Upon first arrival in a place as interesting as Nepal, I find everything new and fascinating.  So, one of the biggest photographic challenges is to stay focused on a theme.  Before I left for Nepal (and India) I decided to extend my fine art photography series about the main streets in America, to Asia.  It was one of two travel photography themes that I wanted to focus on during the trip.  What would the main streets in Nepal look like?  Would there be similarities to America?


Kathmandu, Nepal

Copyright 2013 Cindy A. Stephens


Leaving the beautiful Dwarika’s Hotel one morning, I was struck by the small shops along the many unpaved roads of Kathmandu.  In front of each small storefront a woman squatted, boiling tea for breakfast.  Row-upon-row of boiling metal pots sat upon small fires tended by these women.  Behind them bikes, cows, buses and pedestrians rolled past as the steam from their morning meals climbed, mingling with the smokiness from the nearby funeral pyres that burn 24 hours a day, 7 days each week.


Later, the corrugated metal storefronts opened to reveal a freshly butchered animal splayed on a counter top or clothing or sundries.  Everything was orderly and swept clean by straw brooms used to clear debris into the dirt roads.  I had the sense of tidiness and a way of life that seemed to function despite the poverty and lack of modern facilities.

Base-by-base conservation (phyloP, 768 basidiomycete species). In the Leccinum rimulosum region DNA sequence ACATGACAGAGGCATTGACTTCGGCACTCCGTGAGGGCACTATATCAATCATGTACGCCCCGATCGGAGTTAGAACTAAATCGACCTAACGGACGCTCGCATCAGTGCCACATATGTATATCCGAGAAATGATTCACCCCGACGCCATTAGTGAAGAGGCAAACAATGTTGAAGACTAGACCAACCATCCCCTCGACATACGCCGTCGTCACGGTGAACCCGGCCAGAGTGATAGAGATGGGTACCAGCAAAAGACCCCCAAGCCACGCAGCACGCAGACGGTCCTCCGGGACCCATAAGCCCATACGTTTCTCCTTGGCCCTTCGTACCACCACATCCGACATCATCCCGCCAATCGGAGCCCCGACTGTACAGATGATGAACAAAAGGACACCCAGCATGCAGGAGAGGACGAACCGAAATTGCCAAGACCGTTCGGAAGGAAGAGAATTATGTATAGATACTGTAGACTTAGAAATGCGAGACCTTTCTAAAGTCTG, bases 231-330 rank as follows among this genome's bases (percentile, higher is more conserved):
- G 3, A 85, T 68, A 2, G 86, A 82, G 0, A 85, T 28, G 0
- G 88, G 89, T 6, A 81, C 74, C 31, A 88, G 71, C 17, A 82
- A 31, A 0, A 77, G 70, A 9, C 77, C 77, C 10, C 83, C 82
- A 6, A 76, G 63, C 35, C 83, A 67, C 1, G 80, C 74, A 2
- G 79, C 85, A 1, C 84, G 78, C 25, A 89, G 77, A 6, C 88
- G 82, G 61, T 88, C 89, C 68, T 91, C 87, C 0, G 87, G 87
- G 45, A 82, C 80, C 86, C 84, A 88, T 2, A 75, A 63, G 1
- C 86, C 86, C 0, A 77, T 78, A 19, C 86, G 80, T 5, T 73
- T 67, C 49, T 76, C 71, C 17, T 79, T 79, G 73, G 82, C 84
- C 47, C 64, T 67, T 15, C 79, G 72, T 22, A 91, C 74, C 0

Durbar Square Kathmandu

One of my favorite ways to experience a new place is by foot.  Walking through narrow and winding passages I feel part of the daily hustle-and-bustle of local life (even though it is hard to blend in with my dSLR and sunhat -- to ward off the ultra-violet rays 4,500 feet above sea level).

Copyright 2013 Cindy A. Stephens

While the main streets of Kathmandu have a distinctly different palette from those back home, their basic orderliness and function and family-run shops were reminiscent of New England.  Walking through the labyrinth of merchants to Durbar Square, however, was a unique experience.